The speed that news and markets are changing seems faster than ever. The news cycle feels seconds-long and volatility in markets can leave the deep-pocketed searching through couch cushions. One of the more impressive features in ag markets of late has been the surge in buying by wheat mills as they scramble to replace product on store shelves. Quarantine measures are forcing consumers to stock up on food staples, such as dry pasta, while loaves of bread hit the freezer. The buying would lead one to believe demand for wheat could surprise to the upside this marketing year in the United States and abroad. If history is any guide, the answer is not quite so clear, which is just the way wheat traders like it.
The USDA's latest estimates for global wheat use in 2019-20 were released in early March, and peg food, seed and industrial use (FSI) at 604.206 million metric tons (mmt) or 22.198 billion bushels (bb). This is an all-time record for FSI use and would be up 1.64% from a year ago. The five-year average for FSI use is 1.24%, which coincidently, is almost the exact world population growth of 1.2%. The 10-year average for FSI use is 1.49%. Regardless of how far back one looks, FSI use tends to average out near global population growth, a reasonable conclusion to draw. However, we aren't interested in averages, considering the coronavirus is producing an environment that is anything but average. A much more pertinent comparison would be the 2010-11 Arab Spring or the 2008-09 financial crisis -- two events that saw countries scrambling for food staples around the globe. From a global perspective, 2010-11 saw global FSI growth of 1.71% while 2011-12 produced growth of 0.89% for an average of 1.3%. The financial crisis saw FSI use of 0.69% in 2008-09 and 2.90% in 2009-10 for an average growth of 1.79%.
Global trends can often mask more interesting short-term gyrations, making a look at key stakeholders in the global wheat market worthwhile. For this portion of our investigation, we pulled import data for the five largest wheat importers in the world, but also looked at other major importers in the Middle East as well as the energy-rich nation of Venezuela. One major theme oil-producing nations outside of Russia and the United States have in common is they import copious amounts of wheat. Looking back at our two preferred time periods of 2008-09, 2009-10 and 2010-11, 2011-12, we see some very interesting data points. During the financial crisis, Iran and Saudi Arabia saw massive increases in wheat imports, jumping 3,300% and 1,600%, respectively, from 2007-08 to 2008-09. Prior to the financial crisis, Saudi Arabia was not a major wheat importer, but it was also around this time that they made the decision to stop producing wheat domestically. The massive percentage jump owes more to the decision to stop raising the crop than panic buying related to inflation. Still, solid jumps in imports were witnessed by other major importers with 2008-09 growth of 28% for Egypt, 41% for the Philippines, 60% for Turkey and 27% for Jordan. During the Arab Spring, we also saw a sizable jump in imports with Egypt up 9.9%, Iran up 33%, Turkey up 9.7% and Saudi Arabia up 67%. While not directly involved with the Arab Spring, other major wheat importers saw a sizable increase in wheat imports as few countries wanted to be left with an empty cupboard while others panic bought. In 2011-12, Brazilian imports rose 9.64%, the Philippines were up 24.7% and Venezuela rose 14.7%.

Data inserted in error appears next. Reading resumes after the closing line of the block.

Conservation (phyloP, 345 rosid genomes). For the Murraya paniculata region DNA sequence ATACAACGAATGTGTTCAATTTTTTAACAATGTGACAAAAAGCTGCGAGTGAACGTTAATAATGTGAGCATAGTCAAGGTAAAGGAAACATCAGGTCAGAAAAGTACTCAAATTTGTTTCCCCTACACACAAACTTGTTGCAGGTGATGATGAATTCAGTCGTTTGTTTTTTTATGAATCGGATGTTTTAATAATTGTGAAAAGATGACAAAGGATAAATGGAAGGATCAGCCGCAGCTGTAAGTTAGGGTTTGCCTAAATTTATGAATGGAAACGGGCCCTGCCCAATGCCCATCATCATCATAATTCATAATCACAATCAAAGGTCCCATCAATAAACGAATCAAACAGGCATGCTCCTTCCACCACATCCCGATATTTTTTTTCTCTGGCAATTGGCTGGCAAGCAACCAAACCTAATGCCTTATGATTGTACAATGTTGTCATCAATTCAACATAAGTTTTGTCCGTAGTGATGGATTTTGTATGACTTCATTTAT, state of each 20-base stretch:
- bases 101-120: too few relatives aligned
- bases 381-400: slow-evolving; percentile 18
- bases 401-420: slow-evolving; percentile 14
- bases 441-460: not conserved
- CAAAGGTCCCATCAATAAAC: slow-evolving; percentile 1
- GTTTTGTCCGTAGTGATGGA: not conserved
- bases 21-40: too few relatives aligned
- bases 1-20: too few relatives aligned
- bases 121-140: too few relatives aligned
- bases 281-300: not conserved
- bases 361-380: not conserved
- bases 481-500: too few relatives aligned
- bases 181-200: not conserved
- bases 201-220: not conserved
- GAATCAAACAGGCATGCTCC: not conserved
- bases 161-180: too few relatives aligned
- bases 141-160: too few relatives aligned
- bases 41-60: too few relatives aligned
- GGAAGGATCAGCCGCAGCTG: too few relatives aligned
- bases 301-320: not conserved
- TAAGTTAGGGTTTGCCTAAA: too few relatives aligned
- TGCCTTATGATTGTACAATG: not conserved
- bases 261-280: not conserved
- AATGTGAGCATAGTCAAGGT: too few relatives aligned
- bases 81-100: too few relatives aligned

The United States is front and center on the coronavirus battle and has seen some of the most noticeable panic buying of consumer staples. FSI consumption in the United States is pegged at 1.014 bb in 2019-20, which is almost exactly the five and 10-year average. The Arab Spring obviously didn't have the same effect domestically in the United States as it did in many Middle East countries, and there was no corresponding change to FSI use. Similarly, during the financial crisis, little to no change was seen in FSI use. Despite food and diet fads, food demand for wheat has changed little over the last 10 to 20 years. Exports, however, did see big swings around the two events in question. In 2008-09, exports fell to 1.015 bb from 1.262 bb the year before and sank lower still to 879 million bushels (mb) in 2009-10. However, exports rebounded sharply to 1.291 bb in 2010-11 and 1.051 bb in 2011-12.
Pictures of empty store shelves around the United States make for good headlines, but long term, little change is expected for food use either in this marketing year or next. When a surge in buying takes place domestically, millers and bakers usually switch to lower end wheat and flour that can produce utility bread products in a timely manner. The same should be true in the United States around the coronavirus, provided quarantine measures do not drag on longer than expected.
Global wheat demand is a much more complicated question, however, as history has shown. During times of panic, major wheat importers have shown a willingness to increase purchases above and beyond traditional growth rates. We think the same will be true this time around, especially as easy monetary policy is employed around the globe, keeping inflationary pressures high. The United States has become known as the "supplier of last resort" in the wheat market, able to step in when other supplies have been exhausted. The U.S. stepping in to play that role this spring and summer could be a big component of wheat continuing its rally.
Tregg Cronin can be reached at firstname.lastname@example.org
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